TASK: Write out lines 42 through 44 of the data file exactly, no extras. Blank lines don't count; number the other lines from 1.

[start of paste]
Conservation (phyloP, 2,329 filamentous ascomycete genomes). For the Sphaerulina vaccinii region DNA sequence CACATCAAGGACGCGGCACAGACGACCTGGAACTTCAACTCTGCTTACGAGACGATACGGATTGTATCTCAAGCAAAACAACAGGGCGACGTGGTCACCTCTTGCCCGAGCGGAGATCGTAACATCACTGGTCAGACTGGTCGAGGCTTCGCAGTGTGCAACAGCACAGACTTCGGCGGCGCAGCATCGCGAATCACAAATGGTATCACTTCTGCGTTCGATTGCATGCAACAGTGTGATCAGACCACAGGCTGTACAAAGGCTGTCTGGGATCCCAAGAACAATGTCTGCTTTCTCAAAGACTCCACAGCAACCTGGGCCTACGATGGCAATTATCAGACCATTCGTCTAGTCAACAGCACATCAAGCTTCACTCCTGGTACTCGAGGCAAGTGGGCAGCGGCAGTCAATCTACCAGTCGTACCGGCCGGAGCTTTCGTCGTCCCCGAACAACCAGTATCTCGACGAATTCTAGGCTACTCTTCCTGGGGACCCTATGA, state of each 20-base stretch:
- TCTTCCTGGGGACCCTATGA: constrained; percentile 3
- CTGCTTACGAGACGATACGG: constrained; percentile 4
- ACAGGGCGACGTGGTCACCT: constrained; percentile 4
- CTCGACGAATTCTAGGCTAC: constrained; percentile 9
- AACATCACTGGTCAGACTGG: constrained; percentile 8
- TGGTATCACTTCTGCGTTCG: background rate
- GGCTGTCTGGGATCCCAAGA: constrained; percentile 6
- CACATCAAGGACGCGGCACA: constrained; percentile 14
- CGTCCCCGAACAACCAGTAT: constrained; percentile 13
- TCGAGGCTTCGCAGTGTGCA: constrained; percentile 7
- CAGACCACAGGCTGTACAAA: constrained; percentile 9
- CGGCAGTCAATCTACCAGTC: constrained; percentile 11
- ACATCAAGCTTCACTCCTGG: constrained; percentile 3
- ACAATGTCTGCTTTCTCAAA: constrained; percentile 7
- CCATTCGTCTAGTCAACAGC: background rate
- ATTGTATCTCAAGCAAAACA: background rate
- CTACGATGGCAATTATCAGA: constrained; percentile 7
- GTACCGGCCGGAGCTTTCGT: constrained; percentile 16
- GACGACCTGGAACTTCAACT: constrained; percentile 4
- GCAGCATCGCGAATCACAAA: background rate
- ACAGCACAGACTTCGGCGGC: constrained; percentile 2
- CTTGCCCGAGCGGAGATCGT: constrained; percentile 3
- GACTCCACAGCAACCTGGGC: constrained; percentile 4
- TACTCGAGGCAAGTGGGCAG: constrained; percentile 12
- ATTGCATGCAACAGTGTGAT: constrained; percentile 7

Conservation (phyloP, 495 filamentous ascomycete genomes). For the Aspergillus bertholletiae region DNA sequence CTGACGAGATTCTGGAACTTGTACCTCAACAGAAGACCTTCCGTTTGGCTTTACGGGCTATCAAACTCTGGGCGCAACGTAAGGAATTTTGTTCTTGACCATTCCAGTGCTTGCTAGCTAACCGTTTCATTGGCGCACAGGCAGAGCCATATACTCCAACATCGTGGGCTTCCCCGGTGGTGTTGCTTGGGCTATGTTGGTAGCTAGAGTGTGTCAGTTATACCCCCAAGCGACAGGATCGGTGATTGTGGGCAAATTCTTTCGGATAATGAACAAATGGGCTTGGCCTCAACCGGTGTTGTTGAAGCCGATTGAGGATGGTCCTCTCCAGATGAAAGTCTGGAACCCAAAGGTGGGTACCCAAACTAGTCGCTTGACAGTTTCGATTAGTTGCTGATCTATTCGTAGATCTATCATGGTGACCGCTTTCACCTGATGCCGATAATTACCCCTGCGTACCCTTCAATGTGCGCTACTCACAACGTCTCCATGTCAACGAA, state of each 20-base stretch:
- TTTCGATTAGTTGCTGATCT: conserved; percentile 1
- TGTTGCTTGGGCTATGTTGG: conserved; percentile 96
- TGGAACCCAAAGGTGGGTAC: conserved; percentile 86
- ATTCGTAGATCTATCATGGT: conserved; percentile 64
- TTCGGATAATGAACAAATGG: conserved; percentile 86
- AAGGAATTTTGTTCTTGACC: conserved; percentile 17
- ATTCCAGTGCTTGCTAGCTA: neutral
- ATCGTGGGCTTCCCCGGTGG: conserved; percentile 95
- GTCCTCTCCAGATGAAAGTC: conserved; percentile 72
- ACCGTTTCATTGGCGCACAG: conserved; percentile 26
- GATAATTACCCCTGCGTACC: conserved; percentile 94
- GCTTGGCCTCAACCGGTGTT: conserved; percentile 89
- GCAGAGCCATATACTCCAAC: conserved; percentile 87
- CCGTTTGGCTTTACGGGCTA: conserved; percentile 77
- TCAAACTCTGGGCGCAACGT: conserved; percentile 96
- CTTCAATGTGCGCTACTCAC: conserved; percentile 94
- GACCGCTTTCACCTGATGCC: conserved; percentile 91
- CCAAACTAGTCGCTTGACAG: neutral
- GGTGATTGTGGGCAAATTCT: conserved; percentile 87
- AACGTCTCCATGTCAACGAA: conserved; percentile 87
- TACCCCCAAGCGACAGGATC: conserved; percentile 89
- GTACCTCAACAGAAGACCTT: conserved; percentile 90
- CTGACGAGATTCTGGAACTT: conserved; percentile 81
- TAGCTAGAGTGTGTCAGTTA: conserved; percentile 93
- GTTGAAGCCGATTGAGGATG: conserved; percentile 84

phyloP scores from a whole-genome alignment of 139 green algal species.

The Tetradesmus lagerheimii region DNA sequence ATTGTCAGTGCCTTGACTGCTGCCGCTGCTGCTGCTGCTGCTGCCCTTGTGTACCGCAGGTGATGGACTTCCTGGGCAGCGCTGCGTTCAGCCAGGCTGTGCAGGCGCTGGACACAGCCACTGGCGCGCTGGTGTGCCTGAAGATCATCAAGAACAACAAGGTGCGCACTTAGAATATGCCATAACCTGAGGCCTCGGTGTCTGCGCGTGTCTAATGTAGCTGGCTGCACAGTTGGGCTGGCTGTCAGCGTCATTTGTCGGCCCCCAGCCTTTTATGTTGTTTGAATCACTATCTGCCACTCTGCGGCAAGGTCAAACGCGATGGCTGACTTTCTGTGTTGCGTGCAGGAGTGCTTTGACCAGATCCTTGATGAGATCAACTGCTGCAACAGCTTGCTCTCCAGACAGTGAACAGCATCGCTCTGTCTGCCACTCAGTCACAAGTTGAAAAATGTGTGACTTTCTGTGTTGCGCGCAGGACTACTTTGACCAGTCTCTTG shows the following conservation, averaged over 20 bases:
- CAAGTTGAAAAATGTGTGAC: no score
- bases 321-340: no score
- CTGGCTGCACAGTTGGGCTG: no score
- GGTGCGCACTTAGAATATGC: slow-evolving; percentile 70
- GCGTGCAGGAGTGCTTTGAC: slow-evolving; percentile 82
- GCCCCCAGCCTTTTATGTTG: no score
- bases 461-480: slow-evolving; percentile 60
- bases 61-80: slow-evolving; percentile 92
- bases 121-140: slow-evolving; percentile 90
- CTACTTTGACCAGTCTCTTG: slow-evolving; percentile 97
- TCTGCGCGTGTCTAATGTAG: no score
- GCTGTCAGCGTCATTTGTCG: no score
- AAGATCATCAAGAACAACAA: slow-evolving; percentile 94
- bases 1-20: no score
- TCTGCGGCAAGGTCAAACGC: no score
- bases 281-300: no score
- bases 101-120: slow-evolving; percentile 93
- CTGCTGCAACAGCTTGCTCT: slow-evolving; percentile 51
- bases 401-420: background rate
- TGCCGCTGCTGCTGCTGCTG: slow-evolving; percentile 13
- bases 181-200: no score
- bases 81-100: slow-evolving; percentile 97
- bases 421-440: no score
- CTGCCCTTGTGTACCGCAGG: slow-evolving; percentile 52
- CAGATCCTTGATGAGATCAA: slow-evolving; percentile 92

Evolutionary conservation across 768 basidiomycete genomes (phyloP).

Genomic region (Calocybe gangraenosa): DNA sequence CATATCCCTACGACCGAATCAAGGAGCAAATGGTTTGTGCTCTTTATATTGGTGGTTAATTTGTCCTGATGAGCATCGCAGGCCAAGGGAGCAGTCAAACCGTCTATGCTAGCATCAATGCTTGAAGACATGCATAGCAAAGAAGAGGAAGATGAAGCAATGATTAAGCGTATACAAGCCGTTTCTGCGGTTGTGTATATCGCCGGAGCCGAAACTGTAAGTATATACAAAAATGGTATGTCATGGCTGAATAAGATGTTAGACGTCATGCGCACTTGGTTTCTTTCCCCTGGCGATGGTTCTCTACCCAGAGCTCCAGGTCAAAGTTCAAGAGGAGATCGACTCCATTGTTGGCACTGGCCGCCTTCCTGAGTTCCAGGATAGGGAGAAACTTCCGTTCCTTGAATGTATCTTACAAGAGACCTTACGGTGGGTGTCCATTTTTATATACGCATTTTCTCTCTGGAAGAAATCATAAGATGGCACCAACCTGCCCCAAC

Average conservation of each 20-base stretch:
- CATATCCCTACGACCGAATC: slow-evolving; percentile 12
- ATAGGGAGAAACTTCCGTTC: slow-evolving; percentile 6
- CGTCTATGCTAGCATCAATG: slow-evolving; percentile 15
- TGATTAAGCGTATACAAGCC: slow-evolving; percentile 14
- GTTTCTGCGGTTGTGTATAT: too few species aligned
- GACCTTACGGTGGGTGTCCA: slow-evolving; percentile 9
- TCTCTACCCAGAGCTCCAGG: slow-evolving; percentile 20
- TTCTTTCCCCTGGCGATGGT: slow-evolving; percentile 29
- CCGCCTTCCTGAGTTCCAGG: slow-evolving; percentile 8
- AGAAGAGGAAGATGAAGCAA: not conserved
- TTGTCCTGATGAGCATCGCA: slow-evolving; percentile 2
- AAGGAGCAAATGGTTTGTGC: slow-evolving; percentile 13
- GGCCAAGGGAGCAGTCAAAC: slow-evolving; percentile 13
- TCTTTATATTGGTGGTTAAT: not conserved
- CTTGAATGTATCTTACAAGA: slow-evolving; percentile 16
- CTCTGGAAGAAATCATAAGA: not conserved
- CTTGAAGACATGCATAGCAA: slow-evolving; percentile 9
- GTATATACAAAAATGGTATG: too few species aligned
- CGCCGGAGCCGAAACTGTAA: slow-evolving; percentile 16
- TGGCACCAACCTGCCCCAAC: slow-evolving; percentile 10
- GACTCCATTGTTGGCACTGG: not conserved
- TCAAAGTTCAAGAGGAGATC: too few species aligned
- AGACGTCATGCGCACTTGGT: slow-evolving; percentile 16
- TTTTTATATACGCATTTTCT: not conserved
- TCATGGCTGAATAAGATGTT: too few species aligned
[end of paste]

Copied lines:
- TCAAACTCTGGGCGCAACGT: conserved; percentile 96
- CTTCAATGTGCGCTACTCAC: conserved; percentile 94
- GACCGCTTTCACCTGATGCC: conserved; percentile 91